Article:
The supporting cast works, too. Sasha Jenson’s Brady is an enjoyable lout who makes one hell of a final stand, Kathleen Kinmont blew my ten-year-old mind as the voluptuous sexpot (and Sheriff’s daughter) Kelly, while Ben Meeker (Beau Starr) is the kind of cop you want guarding your town. Barman Earl (Gene Ross) and Reverend Sayer (Carmen Filpi) add some extra, memorable flavor. And don’t even get me started on Ted Hollister.

I’d be remiss if I didn’t mention my favorite aspect of every Halloween film in which he appears: Donald Pleasence. The actor took Loomis one step closer to insanity with every performance – just a little faster to fly off the handle each time. Pleasence’s involvement was a terrific way for the series to retain some “legitimacy” (having an excellent actor appear in what many perceived as by-the-numbers productions) while the series ticked along. Unfortunately, the series stopped feeling like Halloween once he passed, and for me the franchise died when he did.

The setpieces are excellent throughout; the whole Meeker house sequence never fails to generate goosebumps, while the suspenseful classroom chase takes full advantage of its desolate school halls (and watch out for that blonde-haired mask). For a late-80s slasher flick, the emphasis remains on tension and atmosphere, rather than trumped up gore (which likely would’ve been excised by the overzealous MPAA of the era anyway) and violence. As such, Halloween 4 retains a degree of class that most slashers never achieve.

Halloween 4 works well because it doesn’t reinvent the wheel, instead choosing to honor its place in the series by acknowledging what worked before – and following suit. It has likable characters and offers a sense of history that helps enliven the fictional world of Haddonfield, Illinois. If you’re going to resurrect an iconic villain for another go ‘round, this is exactly how it’s done.

Halloween 4 (Blu-ray)
Halloween 4 stalks onto Blu-ray with a solid high definition transfer. Grain structure is intact for those of you who worry about Blu-ray taking the “grit” out of your favorite horror titles. But even so, there are some moments were it looks like some grain has been scrubbed away, leading to some minor image inconsistencies. Details are overall strong, depicting rich textures in clothing, backgrounds and actors’ faces. Colors are bold, with everything looking far more eye-catching than any prior home video incarnation (and yes, I compared this Blu-ray against each DVD release). As the final act of the film is quite dark, black levels are impressive as well. If you’re wondering whether or not Halloween 4 offers a substantial upgrade in picture quality, the answer is a resounding “yes”.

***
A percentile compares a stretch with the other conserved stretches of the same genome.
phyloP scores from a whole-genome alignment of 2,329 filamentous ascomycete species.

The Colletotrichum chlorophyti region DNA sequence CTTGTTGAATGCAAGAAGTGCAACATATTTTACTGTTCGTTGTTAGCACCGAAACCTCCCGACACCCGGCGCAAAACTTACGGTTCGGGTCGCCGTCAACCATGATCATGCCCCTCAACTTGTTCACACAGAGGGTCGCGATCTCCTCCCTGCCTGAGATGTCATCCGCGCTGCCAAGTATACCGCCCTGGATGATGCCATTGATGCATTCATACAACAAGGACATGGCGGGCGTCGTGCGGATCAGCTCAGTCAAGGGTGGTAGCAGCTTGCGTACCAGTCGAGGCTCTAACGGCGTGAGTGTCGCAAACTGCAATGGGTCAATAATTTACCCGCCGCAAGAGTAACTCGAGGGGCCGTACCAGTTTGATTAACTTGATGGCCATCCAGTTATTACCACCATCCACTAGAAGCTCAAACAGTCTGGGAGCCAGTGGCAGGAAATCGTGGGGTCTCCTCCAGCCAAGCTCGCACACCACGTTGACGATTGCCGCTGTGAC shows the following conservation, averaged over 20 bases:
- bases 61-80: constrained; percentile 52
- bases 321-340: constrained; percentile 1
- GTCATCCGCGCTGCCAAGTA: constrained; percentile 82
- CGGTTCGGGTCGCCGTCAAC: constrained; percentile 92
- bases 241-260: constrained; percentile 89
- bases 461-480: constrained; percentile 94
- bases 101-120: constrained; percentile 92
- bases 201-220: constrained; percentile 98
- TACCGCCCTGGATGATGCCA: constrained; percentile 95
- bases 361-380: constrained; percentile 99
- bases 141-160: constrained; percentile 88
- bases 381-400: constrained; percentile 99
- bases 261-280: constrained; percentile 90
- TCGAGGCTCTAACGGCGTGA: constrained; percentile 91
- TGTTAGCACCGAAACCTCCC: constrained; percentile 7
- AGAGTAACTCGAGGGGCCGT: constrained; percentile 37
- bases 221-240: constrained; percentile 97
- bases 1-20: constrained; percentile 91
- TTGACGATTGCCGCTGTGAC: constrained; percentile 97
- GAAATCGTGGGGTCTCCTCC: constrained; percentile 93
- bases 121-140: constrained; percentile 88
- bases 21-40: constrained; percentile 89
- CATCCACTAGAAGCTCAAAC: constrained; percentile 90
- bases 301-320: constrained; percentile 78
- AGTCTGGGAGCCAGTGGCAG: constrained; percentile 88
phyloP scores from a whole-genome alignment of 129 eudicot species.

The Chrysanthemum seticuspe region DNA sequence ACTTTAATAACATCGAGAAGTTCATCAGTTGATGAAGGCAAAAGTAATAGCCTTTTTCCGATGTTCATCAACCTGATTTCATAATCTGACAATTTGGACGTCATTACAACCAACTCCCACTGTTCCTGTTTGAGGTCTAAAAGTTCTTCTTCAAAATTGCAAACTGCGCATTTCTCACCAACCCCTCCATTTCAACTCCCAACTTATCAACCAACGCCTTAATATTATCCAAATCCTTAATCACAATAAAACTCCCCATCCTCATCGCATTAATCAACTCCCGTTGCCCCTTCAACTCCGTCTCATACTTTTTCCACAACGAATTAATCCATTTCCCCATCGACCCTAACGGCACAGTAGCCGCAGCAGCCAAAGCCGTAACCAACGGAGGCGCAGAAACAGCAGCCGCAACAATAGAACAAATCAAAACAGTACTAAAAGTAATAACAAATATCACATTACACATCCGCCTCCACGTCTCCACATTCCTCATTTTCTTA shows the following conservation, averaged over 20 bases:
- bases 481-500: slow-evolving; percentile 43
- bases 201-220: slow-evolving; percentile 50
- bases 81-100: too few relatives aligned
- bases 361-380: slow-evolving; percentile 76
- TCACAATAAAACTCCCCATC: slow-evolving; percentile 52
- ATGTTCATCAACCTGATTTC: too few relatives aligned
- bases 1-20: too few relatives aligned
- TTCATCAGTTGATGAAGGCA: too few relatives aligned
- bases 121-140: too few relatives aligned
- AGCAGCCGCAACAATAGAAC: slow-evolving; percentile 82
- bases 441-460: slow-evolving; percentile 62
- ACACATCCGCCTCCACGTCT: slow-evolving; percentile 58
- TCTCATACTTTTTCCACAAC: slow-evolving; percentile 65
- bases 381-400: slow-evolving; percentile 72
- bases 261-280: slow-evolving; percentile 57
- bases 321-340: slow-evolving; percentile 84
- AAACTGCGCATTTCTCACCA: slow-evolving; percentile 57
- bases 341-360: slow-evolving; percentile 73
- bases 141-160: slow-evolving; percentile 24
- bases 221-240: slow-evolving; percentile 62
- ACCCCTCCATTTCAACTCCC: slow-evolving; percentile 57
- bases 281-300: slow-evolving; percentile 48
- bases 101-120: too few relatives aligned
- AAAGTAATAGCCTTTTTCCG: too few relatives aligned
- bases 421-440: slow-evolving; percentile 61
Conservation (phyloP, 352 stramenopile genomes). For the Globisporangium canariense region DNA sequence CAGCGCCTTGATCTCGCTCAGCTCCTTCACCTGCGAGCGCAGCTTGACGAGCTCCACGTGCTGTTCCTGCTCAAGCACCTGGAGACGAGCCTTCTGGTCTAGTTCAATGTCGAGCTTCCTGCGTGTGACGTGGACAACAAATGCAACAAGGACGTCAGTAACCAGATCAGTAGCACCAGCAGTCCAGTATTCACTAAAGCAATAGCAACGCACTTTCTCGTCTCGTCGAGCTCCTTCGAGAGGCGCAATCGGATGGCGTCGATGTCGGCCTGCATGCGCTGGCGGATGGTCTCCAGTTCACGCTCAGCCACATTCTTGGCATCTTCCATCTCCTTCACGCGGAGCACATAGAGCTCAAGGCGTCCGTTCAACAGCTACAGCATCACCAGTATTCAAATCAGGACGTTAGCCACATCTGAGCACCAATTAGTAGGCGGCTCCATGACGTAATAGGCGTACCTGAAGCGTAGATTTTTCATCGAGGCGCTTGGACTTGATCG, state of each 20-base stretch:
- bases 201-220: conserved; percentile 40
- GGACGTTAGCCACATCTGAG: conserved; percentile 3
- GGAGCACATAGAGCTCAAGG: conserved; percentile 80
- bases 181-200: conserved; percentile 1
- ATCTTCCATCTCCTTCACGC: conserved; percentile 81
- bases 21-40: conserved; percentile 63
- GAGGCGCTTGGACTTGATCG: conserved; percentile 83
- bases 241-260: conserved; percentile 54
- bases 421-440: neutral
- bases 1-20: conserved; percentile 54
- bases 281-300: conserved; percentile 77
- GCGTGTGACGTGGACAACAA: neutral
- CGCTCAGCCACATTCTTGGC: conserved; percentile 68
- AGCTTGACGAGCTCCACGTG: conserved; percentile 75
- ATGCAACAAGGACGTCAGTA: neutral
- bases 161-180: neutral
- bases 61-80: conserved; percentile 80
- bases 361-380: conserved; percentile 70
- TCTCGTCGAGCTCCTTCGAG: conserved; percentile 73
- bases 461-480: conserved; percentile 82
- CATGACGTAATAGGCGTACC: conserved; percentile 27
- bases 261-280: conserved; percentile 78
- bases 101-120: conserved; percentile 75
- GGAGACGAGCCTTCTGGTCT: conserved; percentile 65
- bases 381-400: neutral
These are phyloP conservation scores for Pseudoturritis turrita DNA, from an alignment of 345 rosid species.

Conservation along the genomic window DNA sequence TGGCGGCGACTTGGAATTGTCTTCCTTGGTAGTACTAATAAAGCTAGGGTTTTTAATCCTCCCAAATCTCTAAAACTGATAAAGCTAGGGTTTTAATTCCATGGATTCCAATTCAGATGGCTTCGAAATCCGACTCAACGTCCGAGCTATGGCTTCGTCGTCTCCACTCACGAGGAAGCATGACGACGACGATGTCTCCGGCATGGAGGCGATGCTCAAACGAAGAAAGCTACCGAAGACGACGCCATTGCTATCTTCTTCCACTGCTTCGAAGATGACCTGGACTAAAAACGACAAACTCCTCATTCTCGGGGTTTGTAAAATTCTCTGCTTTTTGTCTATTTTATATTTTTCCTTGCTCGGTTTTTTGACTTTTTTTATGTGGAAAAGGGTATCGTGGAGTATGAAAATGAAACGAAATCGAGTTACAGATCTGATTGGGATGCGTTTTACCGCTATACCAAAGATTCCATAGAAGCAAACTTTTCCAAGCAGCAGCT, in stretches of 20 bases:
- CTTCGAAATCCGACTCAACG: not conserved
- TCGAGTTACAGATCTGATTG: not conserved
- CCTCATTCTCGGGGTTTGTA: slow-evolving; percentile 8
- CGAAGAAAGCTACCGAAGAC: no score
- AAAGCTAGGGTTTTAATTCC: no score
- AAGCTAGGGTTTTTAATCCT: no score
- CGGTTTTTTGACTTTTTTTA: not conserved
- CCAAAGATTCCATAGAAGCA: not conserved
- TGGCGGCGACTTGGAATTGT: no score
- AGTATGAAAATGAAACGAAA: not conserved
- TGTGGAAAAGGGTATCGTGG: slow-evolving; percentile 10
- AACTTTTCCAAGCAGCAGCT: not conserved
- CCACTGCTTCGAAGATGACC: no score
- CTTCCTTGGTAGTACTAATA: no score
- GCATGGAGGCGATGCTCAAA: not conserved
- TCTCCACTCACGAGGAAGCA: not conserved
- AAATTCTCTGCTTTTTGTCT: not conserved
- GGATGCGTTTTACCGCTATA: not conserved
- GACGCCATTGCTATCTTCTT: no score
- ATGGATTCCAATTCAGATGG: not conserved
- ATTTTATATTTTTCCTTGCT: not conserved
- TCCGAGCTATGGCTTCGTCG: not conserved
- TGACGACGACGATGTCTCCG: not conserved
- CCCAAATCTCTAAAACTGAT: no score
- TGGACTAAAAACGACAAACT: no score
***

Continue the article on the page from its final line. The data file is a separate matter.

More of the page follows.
This brings us to a “good, not great” audio presentation. The Dolby TrueHD soundtrack sounds pretty good – its greatest strength being in crystal clear dialogue levels. Ambiance sounds are fair, although Alan Howarth’s great score falls a bit flat. Sound FX are fine but perhaps might’ve been a bit more punchy. The gas station explosion feels particularly unsatisfying – not what you’d come to want from uncompressed audio. But still, there’s nothing egregious here; it’s a perfectly adequate way to enjoy the film, even if I wanted a bit more.

As for special features there’s only one exclusive to Blu-ray, and that’s the brand new audio commentary by director Dwight H. Little. It’s a solid track moderated by HalloweenMovies.com curator Justin Beahm. It’s nice to get Little’s perspective on this flick finally, and his recollections make for a pretty interesting listen. To his credit, Beahm asks some good questions and keeps the dialogue moving. From previous DVD incarnations, we get the commentary with Ellie Cornell and Danielle Harris – a fun and lively discussion if ever there was one. Nice to hear Cornell and Harris’ chemistry is still as terrific as ever. There’s an eighteen-minute Halloween 4/5 discussion panel featuring Danielle Harris, Kathleen Kinmont, Sasha Jenson, and Jeffrey Landman (Billy from Halloween 5). It’s an enjoyable feature in which each participant shares some personal recollections of their experience. Lastly, a standard definition trailer rounds out the set.